Despite its noisy neighbourhood, the thick walls of the library manage to keep the cacophony out.
New Delhi: The Hardayal Municipal Public Library, one of the oldest reading destinations in the city, is an oasis of peace. Despite its noisy neighbourhood, the thick walls of the library manage to keep the cacophony out. However, it is dying a slow death. It hasn’t added a single book to its inventory in the last 14 years.
Located in Chandni Chowk, the historical library has an intriguing story. In the 18th century, the Britishers — who undertook months-long voyages to India — would carry books with them that they donated to the reading room. Some of them even penned down their own travelogues during the trip and left those behind. In 1862, a library was set up as part of a reading club for the Englishmen. The books were given to the reading room, called the Institute Library. It was part of the Lawrence Institute, which was named after the then Viceroy of India. As of today, this building is the Town Hall, the former headquarters of the Municipal Corporation of India.
In 1902, the reading room was renamed the Delhi Public Library and was shifted to another building in Kaccha Bagh with only one clerk, a peon, and one librarian.
An incident on December 23, 1912, changed the fate of the library. A bomb was hurled at Lord Hardinge while he was riding an elephant. He was part of a procession that was passing through Company Bagh (now Gandhi Maidan). He escaped unhurt. Freedom fighter Lala Hardayal had organised the procession.
In 1916, to commemorate Hardinge’s escape, the Delhi Public Library was renamed Hardinge Municipal Library. Again, it was shifted to a new location, which is the present building in Chandni Chowk, with its old collection and furniture. All this led to the Hardinge Library becoming the Hardayal Library in 1970 which was only used by the whites.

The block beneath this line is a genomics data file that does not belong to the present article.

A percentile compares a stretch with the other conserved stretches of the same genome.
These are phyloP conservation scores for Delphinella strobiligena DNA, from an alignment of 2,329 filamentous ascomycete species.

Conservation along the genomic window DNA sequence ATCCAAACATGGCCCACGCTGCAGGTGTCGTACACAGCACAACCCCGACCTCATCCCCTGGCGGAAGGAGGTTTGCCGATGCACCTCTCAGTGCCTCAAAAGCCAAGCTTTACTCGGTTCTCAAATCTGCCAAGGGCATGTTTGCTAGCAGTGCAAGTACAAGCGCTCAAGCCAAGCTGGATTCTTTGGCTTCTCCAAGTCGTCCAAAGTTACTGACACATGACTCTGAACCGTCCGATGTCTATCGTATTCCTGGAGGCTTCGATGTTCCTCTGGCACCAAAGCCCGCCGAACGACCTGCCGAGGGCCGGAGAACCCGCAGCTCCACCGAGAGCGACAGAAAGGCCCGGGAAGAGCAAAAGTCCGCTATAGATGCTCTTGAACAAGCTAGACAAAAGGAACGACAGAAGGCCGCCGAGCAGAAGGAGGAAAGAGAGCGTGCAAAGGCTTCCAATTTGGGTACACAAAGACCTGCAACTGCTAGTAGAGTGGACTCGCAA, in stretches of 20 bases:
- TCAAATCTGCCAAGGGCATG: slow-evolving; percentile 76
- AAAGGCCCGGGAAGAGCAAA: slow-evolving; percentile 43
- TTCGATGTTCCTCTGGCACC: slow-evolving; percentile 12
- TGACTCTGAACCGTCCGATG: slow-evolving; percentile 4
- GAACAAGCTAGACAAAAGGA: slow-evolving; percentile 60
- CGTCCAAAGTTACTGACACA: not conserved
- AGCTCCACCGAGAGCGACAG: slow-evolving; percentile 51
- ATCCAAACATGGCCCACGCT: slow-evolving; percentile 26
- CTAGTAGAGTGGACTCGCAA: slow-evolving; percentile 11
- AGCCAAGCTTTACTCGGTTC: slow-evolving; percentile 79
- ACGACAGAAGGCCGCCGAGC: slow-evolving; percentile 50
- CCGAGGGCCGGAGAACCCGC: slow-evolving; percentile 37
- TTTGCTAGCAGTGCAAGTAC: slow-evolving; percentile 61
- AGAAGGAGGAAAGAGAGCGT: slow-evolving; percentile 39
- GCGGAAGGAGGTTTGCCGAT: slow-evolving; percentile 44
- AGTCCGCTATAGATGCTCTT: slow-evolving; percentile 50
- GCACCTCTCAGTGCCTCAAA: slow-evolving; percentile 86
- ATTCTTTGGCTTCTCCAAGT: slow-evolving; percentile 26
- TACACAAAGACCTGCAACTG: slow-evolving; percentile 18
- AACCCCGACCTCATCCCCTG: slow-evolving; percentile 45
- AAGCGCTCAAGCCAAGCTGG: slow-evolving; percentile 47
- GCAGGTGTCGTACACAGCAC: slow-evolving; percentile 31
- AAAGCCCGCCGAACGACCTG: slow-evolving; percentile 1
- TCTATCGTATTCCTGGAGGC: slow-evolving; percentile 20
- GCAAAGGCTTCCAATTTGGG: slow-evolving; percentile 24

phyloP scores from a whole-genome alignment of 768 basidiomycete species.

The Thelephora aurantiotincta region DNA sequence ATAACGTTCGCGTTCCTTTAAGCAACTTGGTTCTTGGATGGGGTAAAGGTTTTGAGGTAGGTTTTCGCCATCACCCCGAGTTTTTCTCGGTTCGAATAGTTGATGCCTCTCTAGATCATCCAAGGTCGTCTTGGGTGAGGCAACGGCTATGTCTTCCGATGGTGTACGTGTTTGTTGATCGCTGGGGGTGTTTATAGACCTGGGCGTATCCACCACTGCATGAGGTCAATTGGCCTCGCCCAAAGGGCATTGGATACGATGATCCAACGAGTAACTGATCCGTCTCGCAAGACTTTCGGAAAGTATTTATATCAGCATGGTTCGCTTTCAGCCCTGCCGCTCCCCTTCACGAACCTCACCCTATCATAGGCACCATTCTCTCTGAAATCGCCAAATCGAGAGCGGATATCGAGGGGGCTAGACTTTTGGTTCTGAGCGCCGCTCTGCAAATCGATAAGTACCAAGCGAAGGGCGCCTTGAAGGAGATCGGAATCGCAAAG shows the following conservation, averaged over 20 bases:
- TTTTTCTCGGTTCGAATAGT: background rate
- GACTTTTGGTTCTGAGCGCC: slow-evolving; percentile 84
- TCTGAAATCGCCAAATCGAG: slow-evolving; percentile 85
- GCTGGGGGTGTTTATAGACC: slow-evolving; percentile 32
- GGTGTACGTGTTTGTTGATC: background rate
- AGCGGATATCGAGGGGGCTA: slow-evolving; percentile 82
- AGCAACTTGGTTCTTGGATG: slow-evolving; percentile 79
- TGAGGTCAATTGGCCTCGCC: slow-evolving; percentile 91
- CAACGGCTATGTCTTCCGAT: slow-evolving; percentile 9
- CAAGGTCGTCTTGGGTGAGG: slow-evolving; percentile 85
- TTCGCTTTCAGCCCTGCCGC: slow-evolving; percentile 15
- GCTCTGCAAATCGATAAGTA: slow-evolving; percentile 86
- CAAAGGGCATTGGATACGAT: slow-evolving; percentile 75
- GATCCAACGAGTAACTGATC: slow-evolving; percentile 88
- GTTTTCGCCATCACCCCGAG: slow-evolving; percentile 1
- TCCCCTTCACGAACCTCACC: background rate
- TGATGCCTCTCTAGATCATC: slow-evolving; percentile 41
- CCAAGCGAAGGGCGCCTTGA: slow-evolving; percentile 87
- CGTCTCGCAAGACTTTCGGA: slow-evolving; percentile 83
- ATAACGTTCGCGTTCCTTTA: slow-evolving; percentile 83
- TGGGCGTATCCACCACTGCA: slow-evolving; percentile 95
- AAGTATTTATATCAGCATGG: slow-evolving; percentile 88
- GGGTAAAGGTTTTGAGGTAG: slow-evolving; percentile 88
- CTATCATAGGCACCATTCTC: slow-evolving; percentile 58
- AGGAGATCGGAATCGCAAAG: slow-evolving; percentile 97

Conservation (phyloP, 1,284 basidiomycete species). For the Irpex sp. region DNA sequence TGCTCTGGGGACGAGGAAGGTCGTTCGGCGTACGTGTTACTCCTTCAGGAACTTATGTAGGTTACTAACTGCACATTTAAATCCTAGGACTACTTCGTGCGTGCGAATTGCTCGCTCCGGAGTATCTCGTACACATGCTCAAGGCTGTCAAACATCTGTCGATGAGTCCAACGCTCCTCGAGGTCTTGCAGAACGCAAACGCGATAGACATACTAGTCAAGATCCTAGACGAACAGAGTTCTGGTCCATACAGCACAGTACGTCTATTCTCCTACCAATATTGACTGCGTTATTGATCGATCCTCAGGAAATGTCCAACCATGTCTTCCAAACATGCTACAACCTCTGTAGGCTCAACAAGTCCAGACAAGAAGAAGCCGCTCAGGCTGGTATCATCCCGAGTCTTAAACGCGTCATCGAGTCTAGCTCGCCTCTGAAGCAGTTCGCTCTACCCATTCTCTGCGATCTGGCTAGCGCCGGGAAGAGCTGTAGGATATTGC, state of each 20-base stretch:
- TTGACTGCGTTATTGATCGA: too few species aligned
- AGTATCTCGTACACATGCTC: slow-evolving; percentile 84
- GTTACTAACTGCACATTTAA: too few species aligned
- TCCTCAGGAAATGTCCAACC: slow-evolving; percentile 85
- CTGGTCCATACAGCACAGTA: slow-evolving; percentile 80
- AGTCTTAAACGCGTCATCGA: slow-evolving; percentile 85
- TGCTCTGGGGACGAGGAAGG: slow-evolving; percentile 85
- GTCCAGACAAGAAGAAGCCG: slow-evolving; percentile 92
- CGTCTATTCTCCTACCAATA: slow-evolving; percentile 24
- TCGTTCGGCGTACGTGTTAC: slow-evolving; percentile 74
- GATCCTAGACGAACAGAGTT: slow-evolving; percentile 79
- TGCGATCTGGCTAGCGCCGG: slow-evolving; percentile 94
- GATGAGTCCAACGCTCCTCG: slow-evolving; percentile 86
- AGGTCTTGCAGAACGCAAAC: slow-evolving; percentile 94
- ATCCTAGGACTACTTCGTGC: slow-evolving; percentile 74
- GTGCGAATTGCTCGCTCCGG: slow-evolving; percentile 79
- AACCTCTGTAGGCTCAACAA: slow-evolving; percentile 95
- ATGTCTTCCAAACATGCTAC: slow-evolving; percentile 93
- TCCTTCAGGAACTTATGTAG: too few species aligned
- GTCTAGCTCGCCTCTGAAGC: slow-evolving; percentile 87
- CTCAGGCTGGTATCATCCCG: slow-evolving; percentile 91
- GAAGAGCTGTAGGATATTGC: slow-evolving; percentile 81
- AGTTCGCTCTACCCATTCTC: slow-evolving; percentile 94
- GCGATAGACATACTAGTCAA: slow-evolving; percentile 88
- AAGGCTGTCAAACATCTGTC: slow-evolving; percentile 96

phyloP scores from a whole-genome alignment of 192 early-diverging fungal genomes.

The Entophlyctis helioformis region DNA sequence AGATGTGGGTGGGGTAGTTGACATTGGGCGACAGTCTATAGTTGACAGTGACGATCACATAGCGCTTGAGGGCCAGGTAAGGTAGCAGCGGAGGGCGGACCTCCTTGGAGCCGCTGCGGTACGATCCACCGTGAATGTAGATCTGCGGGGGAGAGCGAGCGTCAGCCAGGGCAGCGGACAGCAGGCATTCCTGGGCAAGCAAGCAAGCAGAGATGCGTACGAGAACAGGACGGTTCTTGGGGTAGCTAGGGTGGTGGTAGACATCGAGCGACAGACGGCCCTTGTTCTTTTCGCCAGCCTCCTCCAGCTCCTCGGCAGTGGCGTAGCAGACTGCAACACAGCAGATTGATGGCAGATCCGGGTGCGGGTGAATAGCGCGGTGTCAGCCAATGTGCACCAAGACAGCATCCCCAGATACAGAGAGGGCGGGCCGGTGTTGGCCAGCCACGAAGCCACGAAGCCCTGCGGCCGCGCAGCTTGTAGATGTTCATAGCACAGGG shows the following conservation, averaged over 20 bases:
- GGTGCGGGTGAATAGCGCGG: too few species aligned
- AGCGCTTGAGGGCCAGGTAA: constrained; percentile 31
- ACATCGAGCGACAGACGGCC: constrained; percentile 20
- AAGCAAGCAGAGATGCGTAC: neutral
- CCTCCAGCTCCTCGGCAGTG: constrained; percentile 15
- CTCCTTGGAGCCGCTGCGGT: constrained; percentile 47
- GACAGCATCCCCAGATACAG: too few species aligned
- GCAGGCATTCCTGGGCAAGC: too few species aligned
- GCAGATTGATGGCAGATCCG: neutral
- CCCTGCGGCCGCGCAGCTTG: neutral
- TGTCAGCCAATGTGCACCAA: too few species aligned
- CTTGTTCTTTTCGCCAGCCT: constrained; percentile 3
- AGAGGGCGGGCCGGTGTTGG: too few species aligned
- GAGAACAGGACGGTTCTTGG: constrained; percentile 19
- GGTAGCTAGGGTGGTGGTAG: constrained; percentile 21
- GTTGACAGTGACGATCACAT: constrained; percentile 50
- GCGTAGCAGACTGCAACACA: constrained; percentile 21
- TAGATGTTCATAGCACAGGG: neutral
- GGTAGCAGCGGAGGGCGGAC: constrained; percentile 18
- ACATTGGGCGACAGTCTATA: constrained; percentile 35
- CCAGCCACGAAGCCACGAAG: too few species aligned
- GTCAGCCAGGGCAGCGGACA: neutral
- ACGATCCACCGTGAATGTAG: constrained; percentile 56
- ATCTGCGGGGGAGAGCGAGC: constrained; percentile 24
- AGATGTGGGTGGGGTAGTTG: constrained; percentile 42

Despite the historic past attached to the library, there has been no new addition to the stack of books since the past 14 years. Nonetheless, it has many historical books including ‘History of the World’ by Sir Walter Ralleigh, ‘Voyages Around the World’ by John Francis Jenili Koriri (1705), and ‘Quran-e-Majid’ (1928). It holds a collection of 1.70 lakh books, including 20 books that are one of the rarest in the world and around 7,000 rare books.
The library completed 100 years last December but in spite of the huge coverage by the media, no funds have been provided to the library as of yet. The staff says that the North Delhi Municipal Corporation (NDMC) has, for long, neglected the financial requirements of the library. “I work in the mornings here and later I do a night job at a call center to earn my living,” said Manish Sharma, the sole clerk who has not been paid for the past 10 months.
The chairperson, Shobha Vijender Gupta, said: “I have complained to the MCD commissioner many times but there is no response from their side. They are not concerned about the library despite the fact that it is the oldest in India.” The financial crunch, however, has not deterred Ms Vijender to make future plans for the library like digitising it and equipping it with modern amenities in collaboration with the Institute of Chartered Accountants of India (ICAI).
“But we don’t have the resources to digitise it. This would only be possible when NDMC will pay more attention towards the library’s funding crisis,” she said, adding that recently DDA (Delhi Development Authority) has shelled out some money for the betterment of the library but it is not enough to revive it.
Another worry for Ms Vijender is the “crowded and noisy” location of the library. “Rickshaw pullers and drug addicts make the environment worse,” she added.